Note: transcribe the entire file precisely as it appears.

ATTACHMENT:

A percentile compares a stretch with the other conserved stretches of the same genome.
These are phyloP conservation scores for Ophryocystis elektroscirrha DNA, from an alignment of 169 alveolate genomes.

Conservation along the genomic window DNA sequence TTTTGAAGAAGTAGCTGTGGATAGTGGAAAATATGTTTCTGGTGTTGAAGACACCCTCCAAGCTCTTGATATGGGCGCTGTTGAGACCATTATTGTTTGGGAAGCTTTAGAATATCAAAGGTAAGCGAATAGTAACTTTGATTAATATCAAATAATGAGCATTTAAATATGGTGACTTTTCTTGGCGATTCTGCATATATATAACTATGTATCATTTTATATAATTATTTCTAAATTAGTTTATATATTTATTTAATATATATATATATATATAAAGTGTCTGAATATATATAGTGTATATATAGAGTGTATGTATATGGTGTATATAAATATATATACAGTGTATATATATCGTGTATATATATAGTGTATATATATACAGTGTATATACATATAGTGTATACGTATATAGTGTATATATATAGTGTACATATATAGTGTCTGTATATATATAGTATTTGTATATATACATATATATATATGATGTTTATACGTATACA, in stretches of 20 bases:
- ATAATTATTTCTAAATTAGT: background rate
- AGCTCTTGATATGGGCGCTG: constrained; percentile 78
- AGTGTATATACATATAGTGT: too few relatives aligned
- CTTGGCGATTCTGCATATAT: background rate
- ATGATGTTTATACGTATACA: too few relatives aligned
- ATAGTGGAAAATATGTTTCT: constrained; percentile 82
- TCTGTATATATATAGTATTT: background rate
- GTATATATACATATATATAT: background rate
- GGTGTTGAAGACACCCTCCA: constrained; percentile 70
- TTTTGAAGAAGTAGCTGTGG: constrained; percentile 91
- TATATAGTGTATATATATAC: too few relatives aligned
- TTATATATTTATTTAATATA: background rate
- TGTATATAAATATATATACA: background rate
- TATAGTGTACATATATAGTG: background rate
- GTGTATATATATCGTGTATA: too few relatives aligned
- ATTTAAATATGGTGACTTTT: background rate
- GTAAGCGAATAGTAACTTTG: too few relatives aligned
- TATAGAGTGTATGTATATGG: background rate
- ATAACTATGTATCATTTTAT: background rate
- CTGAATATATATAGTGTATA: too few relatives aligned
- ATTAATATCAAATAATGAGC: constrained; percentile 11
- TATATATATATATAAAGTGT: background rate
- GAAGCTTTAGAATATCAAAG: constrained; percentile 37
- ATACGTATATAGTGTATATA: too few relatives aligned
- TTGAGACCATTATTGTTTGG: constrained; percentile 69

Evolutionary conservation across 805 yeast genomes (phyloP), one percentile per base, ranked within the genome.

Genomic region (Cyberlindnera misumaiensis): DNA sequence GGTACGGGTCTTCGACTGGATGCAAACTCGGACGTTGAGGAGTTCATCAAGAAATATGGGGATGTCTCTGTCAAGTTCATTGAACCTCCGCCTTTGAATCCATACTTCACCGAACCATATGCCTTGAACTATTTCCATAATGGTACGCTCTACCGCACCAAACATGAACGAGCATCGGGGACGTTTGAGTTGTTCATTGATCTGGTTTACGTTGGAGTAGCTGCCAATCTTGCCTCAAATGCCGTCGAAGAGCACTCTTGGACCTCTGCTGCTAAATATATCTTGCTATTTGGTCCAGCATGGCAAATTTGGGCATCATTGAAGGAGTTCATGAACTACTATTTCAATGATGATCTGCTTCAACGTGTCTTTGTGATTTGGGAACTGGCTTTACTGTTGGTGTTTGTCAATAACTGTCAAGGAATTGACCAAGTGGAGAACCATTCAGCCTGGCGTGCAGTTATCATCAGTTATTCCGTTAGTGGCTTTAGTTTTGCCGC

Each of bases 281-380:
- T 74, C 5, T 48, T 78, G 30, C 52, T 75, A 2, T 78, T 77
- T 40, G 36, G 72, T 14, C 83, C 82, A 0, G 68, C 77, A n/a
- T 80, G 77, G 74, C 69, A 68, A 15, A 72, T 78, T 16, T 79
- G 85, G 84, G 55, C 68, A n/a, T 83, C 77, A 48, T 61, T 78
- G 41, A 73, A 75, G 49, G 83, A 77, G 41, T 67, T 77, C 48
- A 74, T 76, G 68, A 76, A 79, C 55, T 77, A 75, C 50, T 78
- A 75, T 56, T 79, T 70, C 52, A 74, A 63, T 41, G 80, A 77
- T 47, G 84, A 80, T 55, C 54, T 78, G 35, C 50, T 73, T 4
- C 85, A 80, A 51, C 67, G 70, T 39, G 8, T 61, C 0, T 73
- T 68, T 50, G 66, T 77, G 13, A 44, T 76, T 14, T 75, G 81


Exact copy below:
A percentile compares a stretch with the other conserved stretches of the same genome.
These are phyloP conservation scores for Ophryocystis elektroscirrha DNA, from an alignment of 169 alveolate genomes.

Conservation along the genomic window DNA sequence TTTTGAAGAAGTAGCTGTGGATAGTGGAAAATATGTTTCTGGTGTTGAAGACACCCTCCAAGCTCTTGATATGGGCGCTGTTGAGACCATTATTGTTTGGGAAGCTTTAGAATATCAAAGGTAAGCGAATAGTAACTTTGATTAATATCAAATAATGAGCATTTAAATATGGTGACTTTTCTTGGCGATTCTGCATATATATAACTATGTATCATTTTATATAATTATTTCTAAATTAGTTTATATATTTATTTAATATATATATATATATATAAAGTGTCTGAATATATATAGTGTATATATAGAGTGTATGTATATGGTGTATATAAATATATATACAGTGTATATATATCGTGTATATATATAGTGTATATATATACAGTGTATATACATATAGTGTATACGTATATAGTGTATATATATAGTGTACATATATAGTGTCTGTATATATATAGTATTTGTATATATACATATATATATATGATGTTTATACGTATACA, in stretches of 20 bases:
- ATAATTATTTCTAAATTAGT: background rate
- AGCTCTTGATATGGGCGCTG: constrained; percentile 78
- AGTGTATATACATATAGTGT: too few relatives aligned
- CTTGGCGATTCTGCATATAT: background rate
- ATGATGTTTATACGTATACA: too few relatives aligned
- ATAGTGGAAAATATGTTTCT: constrained; percentile 82
- TCTGTATATATATAGTATTT: background rate
- GTATATATACATATATATAT: background rate
- GGTGTTGAAGACACCCTCCA: constrained; percentile 70
- TTTTGAAGAAGTAGCTGTGG: constrained; percentile 91
- TATATAGTGTATATATATAC: too few relatives aligned
- TTATATATTTATTTAATATA: background rate
- TGTATATAAATATATATACA: background rate
- TATAGTGTACATATATAGTG: background rate
- GTGTATATATATCGTGTATA: too few relatives aligned
- ATTTAAATATGGTGACTTTT: background rate
- GTAAGCGAATAGTAACTTTG: too few relatives aligned
- TATAGAGTGTATGTATATGG: background rate
- ATAACTATGTATCATTTTAT: background rate
- CTGAATATATATAGTGTATA: too few relatives aligned
- ATTAATATCAAATAATGAGC: constrained; percentile 11
- TATATATATATATAAAGTGT: background rate
- GAAGCTTTAGAATATCAAAG: constrained; percentile 37
- ATACGTATATAGTGTATATA: too few relatives aligned
- TTGAGACCATTATTGTTTGG: constrained; percentile 69

Evolutionary conservation across 805 yeast genomes (phyloP), one percentile per base, ranked within the genome.

Genomic region (Cyberlindnera misumaiensis): DNA sequence GGTACGGGTCTTCGACTGGATGCAAACTCGGACGTTGAGGAGTTCATCAAGAAATATGGGGATGTCTCTGTCAAGTTCATTGAACCTCCGCCTTTGAATCCATACTTCACCGAACCATATGCCTTGAACTATTTCCATAATGGTACGCTCTACCGCACCAAACATGAACGAGCATCGGGGACGTTTGAGTTGTTCATTGATCTGGTTTACGTTGGAGTAGCTGCCAATCTTGCCTCAAATGCCGTCGAAGAGCACTCTTGGACCTCTGCTGCTAAATATATCTTGCTATTTGGTCCAGCATGGCAAATTTGGGCATCATTGAAGGAGTTCATGAACTACTATTTCAATGATGATCTGCTTCAACGTGTCTTTGTGATTTGGGAACTGGCTTTACTGTTGGTGTTTGTCAATAACTGTCAAGGAATTGACCAAGTGGAGAACCATTCAGCCTGGCGTGCAGTTATCATCAGTTATTCCGTTAGTGGCTTTAGTTTTGCCGC

Each of bases 281-380:
- T 74, C 5, T 48, T 78, G 30, C 52, T 75, A 2, T 78, T 77
- T 40, G 36, G 72, T 14, C 83, C 82, A 0, G 68, C 77, A n/a
- T 80, G 77, G 74, C 69, A 68, A 15, A 72, T 78, T 16, T 79
- G 85, G 84, G 55, C 68, A n/a, T 83, C 77, A 48, T 61, T 78
- G 41, A 73, A 75, G 49, G 83, A 77, G 41, T 67, T 77, C 48
- A 74, T 76, G 68, A 76, A 79, C 55, T 77, A 75, C 50, T 78
- A 75, T 56, T 79, T 70, C 52, A 74, A 63, T 41, G 80, A 77
- T 47, G 84, A 80, T 55, C 54, T 78, G 35, C 50, T 73, T 4
- C 85, A 80, A 51, C 67, G 70, T 39, G 8, T 61, C 0, T 73
- T 68, T 50, G 66, T 77, G 13, A 44, T 76, T 14, T 75, G 81